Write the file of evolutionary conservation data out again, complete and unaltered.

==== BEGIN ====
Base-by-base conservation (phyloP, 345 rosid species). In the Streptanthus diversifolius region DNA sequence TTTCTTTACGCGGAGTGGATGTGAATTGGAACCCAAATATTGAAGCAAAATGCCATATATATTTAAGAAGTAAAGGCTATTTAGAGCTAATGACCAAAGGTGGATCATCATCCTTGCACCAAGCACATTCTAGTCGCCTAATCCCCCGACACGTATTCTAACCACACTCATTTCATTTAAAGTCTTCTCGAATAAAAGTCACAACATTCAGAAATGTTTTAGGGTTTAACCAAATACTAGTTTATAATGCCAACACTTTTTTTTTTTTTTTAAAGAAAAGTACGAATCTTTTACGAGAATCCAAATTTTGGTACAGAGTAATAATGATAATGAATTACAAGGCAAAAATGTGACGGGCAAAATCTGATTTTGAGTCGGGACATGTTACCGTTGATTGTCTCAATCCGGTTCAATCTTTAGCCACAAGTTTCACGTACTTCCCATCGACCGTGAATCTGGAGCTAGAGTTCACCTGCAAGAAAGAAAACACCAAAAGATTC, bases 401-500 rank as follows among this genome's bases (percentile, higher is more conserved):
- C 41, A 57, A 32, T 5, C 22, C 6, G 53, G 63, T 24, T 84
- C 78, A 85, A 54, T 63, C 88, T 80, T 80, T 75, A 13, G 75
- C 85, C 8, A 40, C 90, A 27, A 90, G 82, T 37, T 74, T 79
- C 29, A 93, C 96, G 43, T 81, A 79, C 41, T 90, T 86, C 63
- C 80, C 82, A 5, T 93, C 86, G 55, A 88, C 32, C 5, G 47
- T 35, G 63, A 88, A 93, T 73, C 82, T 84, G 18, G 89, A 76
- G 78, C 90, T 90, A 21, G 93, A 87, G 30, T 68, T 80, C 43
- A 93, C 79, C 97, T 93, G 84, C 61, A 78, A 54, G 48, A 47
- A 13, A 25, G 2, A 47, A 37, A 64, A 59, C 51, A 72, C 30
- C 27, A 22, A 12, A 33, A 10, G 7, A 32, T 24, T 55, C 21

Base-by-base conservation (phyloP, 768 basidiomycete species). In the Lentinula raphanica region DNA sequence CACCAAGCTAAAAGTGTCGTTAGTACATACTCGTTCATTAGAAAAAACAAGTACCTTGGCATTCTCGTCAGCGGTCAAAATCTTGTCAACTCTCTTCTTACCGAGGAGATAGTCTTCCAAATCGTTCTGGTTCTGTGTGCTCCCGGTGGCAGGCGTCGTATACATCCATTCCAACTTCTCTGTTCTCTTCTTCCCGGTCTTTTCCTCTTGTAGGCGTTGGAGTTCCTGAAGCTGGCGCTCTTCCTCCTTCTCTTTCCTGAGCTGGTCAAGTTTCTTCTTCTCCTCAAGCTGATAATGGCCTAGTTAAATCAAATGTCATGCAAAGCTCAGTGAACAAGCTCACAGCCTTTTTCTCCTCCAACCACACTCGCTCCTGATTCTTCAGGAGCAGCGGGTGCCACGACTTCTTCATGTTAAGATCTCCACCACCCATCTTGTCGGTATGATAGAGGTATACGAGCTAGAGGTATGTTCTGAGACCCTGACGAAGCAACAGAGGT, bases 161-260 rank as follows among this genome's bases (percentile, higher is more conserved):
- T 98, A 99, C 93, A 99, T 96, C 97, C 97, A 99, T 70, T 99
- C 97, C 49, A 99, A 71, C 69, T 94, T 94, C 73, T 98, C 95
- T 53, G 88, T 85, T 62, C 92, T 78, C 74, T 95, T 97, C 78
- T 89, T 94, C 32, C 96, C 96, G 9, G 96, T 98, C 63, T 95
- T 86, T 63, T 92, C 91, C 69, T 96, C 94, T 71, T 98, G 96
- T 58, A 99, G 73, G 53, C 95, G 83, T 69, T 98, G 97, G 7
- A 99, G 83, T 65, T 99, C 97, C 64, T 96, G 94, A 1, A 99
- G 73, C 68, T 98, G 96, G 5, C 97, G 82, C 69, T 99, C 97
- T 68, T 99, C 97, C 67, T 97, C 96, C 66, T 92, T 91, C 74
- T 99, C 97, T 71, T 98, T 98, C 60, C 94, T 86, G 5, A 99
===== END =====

Base-by-base conservation (phyloP, 345 rosid species). In the Streptanthus diversifolius region DNA sequence TTTCTTTACGCGGAGTGGATGTGAATTGGAACCCAAATATTGAAGCAAAATGCCATATATATTTAAGAAGTAAAGGCTATTTAGAGCTAATGACCAAAGGTGGATCATCATCCTTGCACCAAGCACATTCTAGTCGCCTAATCCCCCGACACGTATTCTAACCACACTCATTTCATTTAAAGTCTTCTCGAATAAAAGTCACAACATTCAGAAATGTTTTAGGGTTTAACCAAATACTAGTTTATAATGCCAACACTTTTTTTTTTTTTTTAAAGAAAAGTACGAATCTTTTACGAGAATCCAAATTTTGGTACAGAGTAATAATGATAATGAATTACAAGGCAAAAATGTGACGGGCAAAATCTGATTTTGAGTCGGGACATGTTACCGTTGATTGTCTCAATCCGGTTCAATCTTTAGCCACAAGTTTCACGTACTTCCCATCGACCGTGAATCTGGAGCTAGAGTTCACCTGCAAGAAAGAAAACACCAAAAGATTC, bases 401-500 rank as follows among this genome's bases (percentile, higher is more conserved):
- C 41, A 57, A 32, T 5, C 22, C 6, G 53, G 63, T 24, T 84
- C 78, A 85, A 54, T 63, C 88, T 80, T 80, T 75, A 13, G 75
- C 85, C 8, A 40, C 90, A 27, A 90, G 82, T 37, T 74, T 79
- C 29, A 93, C 96, G 43, T 81, A 79, C 41, T 90, T 86, C 63
- C 80, C 82, A 5, T 93, C 86, G 55, A 88, C 32, C 5, G 47
- T 35, G 63, A 88, A 93, T 73, C 82, T 84, G 18, G 89, A 76
- G 78, C 90, T 90, A 21, G 93, A 87, G 30, T 68, T 80, C 43
- A 93, C 79, C 97, T 93, G 84, C 61, A 78, A 54, G 48, A 47
- A 13, A 25, G 2, A 47, A 37, A 64, A 59, C 51, A 72, C 30
- C 27, A 22, A 12, A 33, A 10, G 7, A 32, T 24, T 55, C 21

Base-by-base conservation (phyloP, 768 basidiomycete species). In the Lentinula raphanica region DNA sequence CACCAAGCTAAAAGTGTCGTTAGTACATACTCGTTCATTAGAAAAAACAAGTACCTTGGCATTCTCGTCAGCGGTCAAAATCTTGTCAACTCTCTTCTTACCGAGGAGATAGTCTTCCAAATCGTTCTGGTTCTGTGTGCTCCCGGTGGCAGGCGTCGTATACATCCATTCCAACTTCTCTGTTCTCTTCTTCCCGGTCTTTTCCTCTTGTAGGCGTTGGAGTTCCTGAAGCTGGCGCTCTTCCTCCTTCTCTTTCCTGAGCTGGTCAAGTTTCTTCTTCTCCTCAAGCTGATAATGGCCTAGTTAAATCAAATGTCATGCAAAGCTCAGTGAACAAGCTCACAGCCTTTTTCTCCTCCAACCACACTCGCTCCTGATTCTTCAGGAGCAGCGGGTGCCACGACTTCTTCATGTTAAGATCTCCACCACCCATCTTGTCGGTATGATAGAGGTATACGAGCTAGAGGTATGTTCTGAGACCCTGACGAAGCAACAGAGGT, bases 161-260 rank as follows among this genome's bases (percentile, higher is more conserved):
- T 98, A 99, C 93, A 99, T 96, C 97, C 97, A 99, T 70, T 99
- C 97, C 49, A 99, A 71, C 69, T 94, T 94, C 73, T 98, C 95
- T 53, G 88, T 85, T 62, C 92, T 78, C 74, T 95, T 97, C 78
- T 89, T 94, C 32, C 96, C 96, G 9, G 96, T 98, C 63, T 95
- T 86, T 63, T 92, C 91, C 69, T 96, C 94, T 71, T 98, G 96
- T 58, A 99, G 73, G 53, C 95, G 83, T 69, T 98, G 97, G 7
- A 99, G 83, T 65, T 99, C 97, C 64, T 96, G 94, A 1, A 99
- G 73, C 68, T 98, G 96, G 5, C 97, G 82, C 69, T 99, C 97
- T 68, T 99, C 97, C 67, T 97, C 96, C 66, T 92, T 91, C 74
- T 99, C 97, T 71, T 98, T 98, C 60, C 94, T 86, G 5, A 99